In this season we have occasionally touched up our own podcast workflow. For those of you who follow us, you realize that we often talk about “podcasting as a content strategy”. So as we approach the end of season 1 of our Podcast Growth Show, I thought it was time to zoom out for a big picture episode.

Basically, this episode is our blueprint to go from podcast content strategy to execution.

Web Audio Player:

From Podcasting Strategy to Execution Blueprint

From Podcasting Strategy to Execution
From Podcasting Strategy to Execution Blueprint, Click for expanded detail

So I’d like to reveal our overall podcast workflow, all the way from strategy to execution. And in this episode I’ll reveal all our little secret tips, tricks, tools and gear we use to save massive amount of time along the way.

Strategy Segment

For both new and existing podcasts, it is good to start with the end in mind, to have clarity about your audience, as well as confidence that the value proposition for your listeners, as well as the reason why you are doing a podcast is clear.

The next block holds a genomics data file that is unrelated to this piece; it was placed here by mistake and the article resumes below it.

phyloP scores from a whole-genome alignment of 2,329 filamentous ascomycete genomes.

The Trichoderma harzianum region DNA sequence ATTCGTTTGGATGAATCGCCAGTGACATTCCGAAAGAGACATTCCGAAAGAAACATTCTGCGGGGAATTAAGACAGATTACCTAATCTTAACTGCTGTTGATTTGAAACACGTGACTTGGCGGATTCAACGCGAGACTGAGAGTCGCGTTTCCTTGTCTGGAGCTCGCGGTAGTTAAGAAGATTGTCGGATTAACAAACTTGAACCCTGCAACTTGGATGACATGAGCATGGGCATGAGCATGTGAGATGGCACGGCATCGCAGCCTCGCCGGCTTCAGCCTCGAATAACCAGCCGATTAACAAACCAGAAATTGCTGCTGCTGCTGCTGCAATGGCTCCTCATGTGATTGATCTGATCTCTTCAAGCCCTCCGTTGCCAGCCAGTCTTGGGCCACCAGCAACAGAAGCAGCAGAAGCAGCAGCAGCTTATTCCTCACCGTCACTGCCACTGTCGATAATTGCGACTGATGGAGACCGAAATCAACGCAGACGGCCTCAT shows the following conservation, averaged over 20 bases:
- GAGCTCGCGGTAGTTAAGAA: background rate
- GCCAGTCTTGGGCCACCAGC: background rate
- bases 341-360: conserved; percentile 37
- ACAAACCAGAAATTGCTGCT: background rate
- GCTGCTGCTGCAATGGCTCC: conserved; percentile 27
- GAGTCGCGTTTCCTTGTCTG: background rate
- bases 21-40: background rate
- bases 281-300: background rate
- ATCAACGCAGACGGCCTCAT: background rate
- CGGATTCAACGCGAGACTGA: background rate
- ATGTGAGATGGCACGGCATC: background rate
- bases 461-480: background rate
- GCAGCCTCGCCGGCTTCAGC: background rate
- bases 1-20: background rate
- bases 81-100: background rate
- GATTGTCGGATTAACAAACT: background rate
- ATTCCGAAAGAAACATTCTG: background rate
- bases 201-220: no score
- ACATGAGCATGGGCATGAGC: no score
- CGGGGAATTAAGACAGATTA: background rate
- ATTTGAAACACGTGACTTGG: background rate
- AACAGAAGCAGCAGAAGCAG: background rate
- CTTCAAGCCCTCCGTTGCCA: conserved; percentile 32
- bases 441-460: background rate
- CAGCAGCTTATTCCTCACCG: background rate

Planning Segment

A lot of people just want to get started and hit the record button already. But unless you already have a dozen or so episodes under your belt, you will discover that there is a lot of planning involved. Especially if podcasting as content strategy is something even remotely on your horizon. I talk to new podcasters all the time, and some get lost in the planning stage. Let’s discover how having a planning framework helps us retain clarity.

Execution Segment

I’d like to go into how we approach podcast production ourselves. This is only one of many possible ways, and in no way am I suggesting you should adopt our methods. There is a lot involved, and it can sound scary. We tolerate an amount of complexity because it produces results for us. And complexity doesn’t mean things can’t be automated, simplified or even outsourced. Both complexity and simplicity can co-exist. For us, it’s the results that count.